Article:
Developing and Testing a Griffithsin (non-ARV) Microbicide

The Population Council is developing a griffithsin-containing microbicide to prevent the transmission of HIV and other sexually transmitted infections.

The Issue

The Population Council has been a leader in research on and development of microbicides since the 1990s. Today, we are developing user-controlled prevention methods that protects against HIV and other sexually transmitted infections (STIs) that can increase susceptibility to HIV.

Current HIV prevention methods include abstinence, condoms, and pre- and post-exposure prophylaxis with antiretrovirals (ARVs) like Truvada®, which are also used to treat HIV.

There is some concern that the use of ARV-based products for HIV prevention could foster the development or spread of drug-resistant strains of the virus that would compromise subsequent ARV treatment.

Use of ARVs for HIV prevention requires HIV screening before and during use, which may pose a barrier to access in low-resource/high-demand settings. A non-ARV microbicide could eliminate the need for HIV screening, help to reduce the emergence of drug-resistant HIV types, and potentially be provided over-the-counter.

The Progress

In 2013, the Council was awarded a cooperative agreement from PEPFAR, and administered by USAID, to investigate griffithsin (GRFT) as a vaginal microbicide. GRFT is a naturally occurring protein isolated from algae that has potent activity against HIV and other STIs. GRFT for drug development is produced in tobacco plants, and initial pre-clinical testing has shown it to be safe and non-irritating in vitro (in cells and tissue) and in vivo (in animals).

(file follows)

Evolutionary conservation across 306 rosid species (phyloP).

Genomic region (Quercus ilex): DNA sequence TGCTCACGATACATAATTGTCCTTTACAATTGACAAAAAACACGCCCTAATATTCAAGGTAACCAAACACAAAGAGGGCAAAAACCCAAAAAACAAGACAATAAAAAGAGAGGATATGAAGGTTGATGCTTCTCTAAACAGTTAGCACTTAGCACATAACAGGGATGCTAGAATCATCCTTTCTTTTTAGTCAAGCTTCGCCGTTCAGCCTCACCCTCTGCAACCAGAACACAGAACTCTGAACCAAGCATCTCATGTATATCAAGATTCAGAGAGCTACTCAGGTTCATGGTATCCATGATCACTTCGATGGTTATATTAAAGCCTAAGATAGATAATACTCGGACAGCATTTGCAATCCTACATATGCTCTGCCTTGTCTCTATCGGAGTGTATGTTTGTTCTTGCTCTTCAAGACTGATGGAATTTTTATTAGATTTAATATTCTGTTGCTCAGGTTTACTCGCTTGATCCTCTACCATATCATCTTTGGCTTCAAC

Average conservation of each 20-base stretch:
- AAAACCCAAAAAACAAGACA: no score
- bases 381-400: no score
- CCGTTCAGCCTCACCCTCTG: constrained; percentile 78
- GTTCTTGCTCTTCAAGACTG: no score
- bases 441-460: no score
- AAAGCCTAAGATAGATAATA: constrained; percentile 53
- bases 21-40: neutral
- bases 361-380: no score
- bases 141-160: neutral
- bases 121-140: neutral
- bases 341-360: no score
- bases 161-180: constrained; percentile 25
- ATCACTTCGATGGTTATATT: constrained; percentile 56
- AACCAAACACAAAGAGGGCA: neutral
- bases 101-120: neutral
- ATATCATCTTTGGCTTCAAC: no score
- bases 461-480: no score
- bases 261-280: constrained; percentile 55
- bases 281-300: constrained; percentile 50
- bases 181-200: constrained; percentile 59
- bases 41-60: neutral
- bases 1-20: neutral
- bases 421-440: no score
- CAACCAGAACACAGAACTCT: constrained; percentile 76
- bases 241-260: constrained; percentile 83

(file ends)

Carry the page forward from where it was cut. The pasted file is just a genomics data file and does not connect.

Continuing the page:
Results from the first in-human clinical trial of griffithsin and carrageenan in a gel formulation found it to be safe for vaginal use for up to 14 days with potent anti-HIV activity in cell-based assays and cervical explants up to 8 hours after receiving the dose.  Results from these studies are informing the development of other delivery systems for GRFT, including fast-dissolving inserts and intravaginal rings to provide on-demand and sustained protection. Additional delivery systems may be developed in the future. 

The Impact

Data from PATH and the Population Council suggest the potential of formulating griffithsin as a fast dissolving insert that a woman could administer at the time of sex to prevent three incurable sexually transmitted infections: HIV, herpes simplex virus (HSV-2) and human papilloma virus (HPV). Multipurpose products that prevent sexually transmitted infections, including HIV, would make vital contributions to global public health.

Principal Investigator

  • Thomas Zydowsky Director of Biomedical Research and Pharmaceutical Development, HIV and AIDS, Center for Biomedical Research

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